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Loose leaf Darjeeling teas
Loose Leaf Darjeeling teas: the ‘Champagne of teas’.
Darjeeling tea, from India’s Himalayan foothills, is known as the ‘champagne of teas’ well-known for their characteristic muscatel flavours. There is often a great colonial history to such famous Darjeeling gardens as Margaret’s Hope and Castleton.
Loose Darjeeling tea is a light afternoon tea, best drunk without milk. First and second flush teas are noted for their briskness and smoothness respectively. The former are fresh, light and have a distinct muscatel character and the latter are particularly noted for their fuller, fruitier and smoother character.
Black Darjeeling teas are famous worldwide for their muscatel character and floral nose. Darjeeling lies at around 6000 ft. in the southern foothills of the Himalayas. The climate is cool and misty, bringing between nine and thirteen inches of rain during the monsoon season of June to September. Cool northerly winds from the high Himalayas ensure temperatures are cooler for a given altitude than might be expected.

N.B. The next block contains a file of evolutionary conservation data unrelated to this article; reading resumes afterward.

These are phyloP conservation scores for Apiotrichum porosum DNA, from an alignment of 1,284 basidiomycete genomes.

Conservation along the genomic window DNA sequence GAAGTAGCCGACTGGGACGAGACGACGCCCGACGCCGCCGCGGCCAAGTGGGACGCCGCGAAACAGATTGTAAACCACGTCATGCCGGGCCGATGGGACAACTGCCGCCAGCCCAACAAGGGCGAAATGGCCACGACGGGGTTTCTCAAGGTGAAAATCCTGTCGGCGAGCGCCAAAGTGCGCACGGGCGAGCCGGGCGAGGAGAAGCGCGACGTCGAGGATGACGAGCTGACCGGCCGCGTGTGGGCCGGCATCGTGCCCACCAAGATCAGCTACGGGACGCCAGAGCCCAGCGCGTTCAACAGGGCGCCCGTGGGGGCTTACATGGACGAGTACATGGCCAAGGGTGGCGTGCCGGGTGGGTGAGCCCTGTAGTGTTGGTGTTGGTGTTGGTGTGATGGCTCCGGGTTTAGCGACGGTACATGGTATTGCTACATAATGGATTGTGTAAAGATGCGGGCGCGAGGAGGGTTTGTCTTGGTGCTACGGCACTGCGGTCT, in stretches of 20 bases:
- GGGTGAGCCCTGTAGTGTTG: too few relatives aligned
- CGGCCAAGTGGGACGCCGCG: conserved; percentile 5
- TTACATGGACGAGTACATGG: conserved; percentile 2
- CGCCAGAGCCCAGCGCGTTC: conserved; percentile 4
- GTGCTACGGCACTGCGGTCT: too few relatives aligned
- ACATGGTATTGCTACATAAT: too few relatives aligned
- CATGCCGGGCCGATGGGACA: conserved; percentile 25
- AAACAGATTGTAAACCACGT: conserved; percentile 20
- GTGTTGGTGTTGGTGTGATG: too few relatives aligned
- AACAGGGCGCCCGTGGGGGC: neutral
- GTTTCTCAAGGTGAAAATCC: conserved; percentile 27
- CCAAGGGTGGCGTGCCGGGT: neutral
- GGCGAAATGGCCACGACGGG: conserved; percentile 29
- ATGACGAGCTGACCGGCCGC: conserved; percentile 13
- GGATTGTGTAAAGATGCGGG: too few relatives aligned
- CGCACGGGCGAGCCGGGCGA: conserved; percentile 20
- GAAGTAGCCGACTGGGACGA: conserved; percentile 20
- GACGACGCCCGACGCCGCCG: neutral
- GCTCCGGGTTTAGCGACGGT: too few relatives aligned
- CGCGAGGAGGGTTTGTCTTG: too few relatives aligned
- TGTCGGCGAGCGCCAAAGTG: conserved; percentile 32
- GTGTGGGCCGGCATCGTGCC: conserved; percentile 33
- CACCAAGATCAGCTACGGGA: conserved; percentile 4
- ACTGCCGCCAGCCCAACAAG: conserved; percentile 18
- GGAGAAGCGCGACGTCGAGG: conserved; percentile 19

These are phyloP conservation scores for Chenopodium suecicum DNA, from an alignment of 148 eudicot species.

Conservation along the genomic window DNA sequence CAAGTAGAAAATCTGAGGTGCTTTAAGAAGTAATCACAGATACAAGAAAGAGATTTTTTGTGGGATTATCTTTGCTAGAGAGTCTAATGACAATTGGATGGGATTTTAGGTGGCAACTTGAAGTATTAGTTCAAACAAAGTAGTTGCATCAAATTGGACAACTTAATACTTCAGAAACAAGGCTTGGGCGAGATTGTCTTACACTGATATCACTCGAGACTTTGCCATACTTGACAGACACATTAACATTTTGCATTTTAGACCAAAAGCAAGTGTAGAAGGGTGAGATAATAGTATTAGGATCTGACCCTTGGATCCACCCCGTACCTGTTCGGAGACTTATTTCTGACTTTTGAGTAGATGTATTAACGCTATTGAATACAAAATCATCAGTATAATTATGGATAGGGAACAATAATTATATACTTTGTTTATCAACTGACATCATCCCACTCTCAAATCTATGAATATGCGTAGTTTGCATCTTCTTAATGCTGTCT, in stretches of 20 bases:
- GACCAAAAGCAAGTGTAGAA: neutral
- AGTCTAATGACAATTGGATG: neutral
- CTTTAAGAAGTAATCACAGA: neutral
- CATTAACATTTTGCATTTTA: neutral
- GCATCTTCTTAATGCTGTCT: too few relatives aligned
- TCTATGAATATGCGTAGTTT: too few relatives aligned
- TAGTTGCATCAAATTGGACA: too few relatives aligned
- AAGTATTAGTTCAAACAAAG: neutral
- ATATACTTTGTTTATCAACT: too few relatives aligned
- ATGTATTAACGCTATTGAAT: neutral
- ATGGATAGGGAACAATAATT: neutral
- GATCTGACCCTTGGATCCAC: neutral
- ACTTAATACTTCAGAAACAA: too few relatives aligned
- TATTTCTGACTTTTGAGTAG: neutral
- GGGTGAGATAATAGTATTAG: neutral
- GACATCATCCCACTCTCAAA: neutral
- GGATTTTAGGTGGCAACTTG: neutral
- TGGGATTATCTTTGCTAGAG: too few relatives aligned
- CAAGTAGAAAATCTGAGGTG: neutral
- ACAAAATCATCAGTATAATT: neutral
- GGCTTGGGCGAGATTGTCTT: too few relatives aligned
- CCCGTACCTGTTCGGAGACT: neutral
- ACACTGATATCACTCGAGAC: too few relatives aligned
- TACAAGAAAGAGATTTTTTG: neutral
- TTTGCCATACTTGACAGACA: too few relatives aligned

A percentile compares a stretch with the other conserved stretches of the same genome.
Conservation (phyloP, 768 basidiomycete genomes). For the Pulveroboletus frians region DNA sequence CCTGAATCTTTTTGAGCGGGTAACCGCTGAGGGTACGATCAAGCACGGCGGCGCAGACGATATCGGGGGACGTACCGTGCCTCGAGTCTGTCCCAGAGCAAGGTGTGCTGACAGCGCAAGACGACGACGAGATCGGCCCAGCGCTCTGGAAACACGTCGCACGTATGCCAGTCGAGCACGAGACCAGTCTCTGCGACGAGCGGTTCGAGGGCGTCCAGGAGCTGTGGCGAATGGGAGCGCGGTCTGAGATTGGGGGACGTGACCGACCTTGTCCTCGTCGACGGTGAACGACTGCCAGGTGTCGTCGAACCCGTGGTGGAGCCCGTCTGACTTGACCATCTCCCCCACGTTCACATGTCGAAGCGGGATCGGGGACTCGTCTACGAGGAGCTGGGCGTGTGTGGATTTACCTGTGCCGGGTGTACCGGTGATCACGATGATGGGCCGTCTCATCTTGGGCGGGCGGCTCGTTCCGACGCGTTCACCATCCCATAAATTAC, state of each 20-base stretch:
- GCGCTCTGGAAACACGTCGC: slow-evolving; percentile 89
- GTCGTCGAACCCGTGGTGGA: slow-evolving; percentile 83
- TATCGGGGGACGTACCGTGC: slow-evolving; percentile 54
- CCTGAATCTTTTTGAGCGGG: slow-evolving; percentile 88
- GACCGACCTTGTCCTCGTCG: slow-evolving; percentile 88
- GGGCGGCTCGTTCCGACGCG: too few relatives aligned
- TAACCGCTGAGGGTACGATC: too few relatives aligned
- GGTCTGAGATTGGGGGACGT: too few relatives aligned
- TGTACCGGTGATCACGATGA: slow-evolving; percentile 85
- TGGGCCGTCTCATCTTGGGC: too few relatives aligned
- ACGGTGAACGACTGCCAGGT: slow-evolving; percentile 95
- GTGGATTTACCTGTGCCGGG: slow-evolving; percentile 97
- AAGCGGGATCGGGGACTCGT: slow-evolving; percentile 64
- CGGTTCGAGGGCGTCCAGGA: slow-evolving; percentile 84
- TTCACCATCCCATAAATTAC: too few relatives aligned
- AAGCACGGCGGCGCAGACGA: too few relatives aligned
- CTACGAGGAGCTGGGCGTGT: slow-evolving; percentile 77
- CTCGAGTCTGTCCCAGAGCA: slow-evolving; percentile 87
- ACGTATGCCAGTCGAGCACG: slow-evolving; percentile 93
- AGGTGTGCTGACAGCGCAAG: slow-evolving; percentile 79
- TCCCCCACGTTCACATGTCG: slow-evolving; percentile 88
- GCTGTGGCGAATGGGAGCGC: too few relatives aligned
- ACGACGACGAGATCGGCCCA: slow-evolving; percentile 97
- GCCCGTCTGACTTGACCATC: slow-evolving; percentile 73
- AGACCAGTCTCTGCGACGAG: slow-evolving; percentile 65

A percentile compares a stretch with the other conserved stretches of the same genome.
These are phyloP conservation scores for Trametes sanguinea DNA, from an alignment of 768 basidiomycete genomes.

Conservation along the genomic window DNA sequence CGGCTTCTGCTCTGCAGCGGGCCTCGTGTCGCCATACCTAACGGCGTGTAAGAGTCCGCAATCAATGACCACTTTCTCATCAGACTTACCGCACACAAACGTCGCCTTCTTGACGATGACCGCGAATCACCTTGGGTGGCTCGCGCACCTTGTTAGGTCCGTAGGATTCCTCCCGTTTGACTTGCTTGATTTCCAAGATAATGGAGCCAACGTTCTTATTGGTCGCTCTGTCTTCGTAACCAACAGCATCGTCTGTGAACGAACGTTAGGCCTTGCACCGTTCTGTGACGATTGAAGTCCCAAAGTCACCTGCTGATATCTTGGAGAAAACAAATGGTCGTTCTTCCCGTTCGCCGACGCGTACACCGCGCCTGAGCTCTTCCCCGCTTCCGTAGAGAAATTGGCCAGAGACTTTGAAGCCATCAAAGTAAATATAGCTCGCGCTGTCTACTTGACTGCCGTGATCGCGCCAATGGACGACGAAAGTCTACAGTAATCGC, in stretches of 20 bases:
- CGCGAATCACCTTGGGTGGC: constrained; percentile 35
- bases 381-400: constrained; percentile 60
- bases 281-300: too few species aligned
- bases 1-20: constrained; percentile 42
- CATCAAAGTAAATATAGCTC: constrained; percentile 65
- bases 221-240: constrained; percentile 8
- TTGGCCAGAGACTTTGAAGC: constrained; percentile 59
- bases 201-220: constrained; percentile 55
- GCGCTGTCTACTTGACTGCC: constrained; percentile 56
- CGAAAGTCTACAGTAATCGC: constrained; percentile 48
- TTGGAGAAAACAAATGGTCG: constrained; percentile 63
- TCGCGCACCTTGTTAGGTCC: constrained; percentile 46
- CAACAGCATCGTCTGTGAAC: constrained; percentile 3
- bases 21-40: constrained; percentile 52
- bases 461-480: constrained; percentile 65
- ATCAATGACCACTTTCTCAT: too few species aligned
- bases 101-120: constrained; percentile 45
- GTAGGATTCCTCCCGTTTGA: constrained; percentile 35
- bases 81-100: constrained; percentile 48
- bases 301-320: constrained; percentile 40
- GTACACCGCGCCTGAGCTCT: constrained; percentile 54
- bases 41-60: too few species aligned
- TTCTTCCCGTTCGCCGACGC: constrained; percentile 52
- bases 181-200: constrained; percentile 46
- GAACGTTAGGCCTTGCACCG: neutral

However teas produced at higher elevations have a fresher, more floral and pronounced muscatel character. Darjeeling was cultivated originally by British planters in the nineteenth century using cuttings from Chinese plants but the Assam variety, indigenous to India, is used at lower altitudes. First Flush Black Darjeeling teas are picked in March to mid-April. Second Flush Black Darjeeling Teas are picked in May. See also our Green Darjeeling Teas and Darjeeling Oolong.
DARJEELING TEA INSIGHT: From: Himalayan foothills of West Bengal, India. Known as: the ‘Champagne of teas’. Type of tea: Black orthodox. Sometimes green, oolong or white. Leaf: neatly hand-picked two leaves and a bud. Classified by: grade and picking. First grown: 1859 using Chinese tea seed. Picking: 1st Flush from March. 2nd Flush from May. Character: Light bodied, muscatel, fruity. In the cup: brisk to smooth.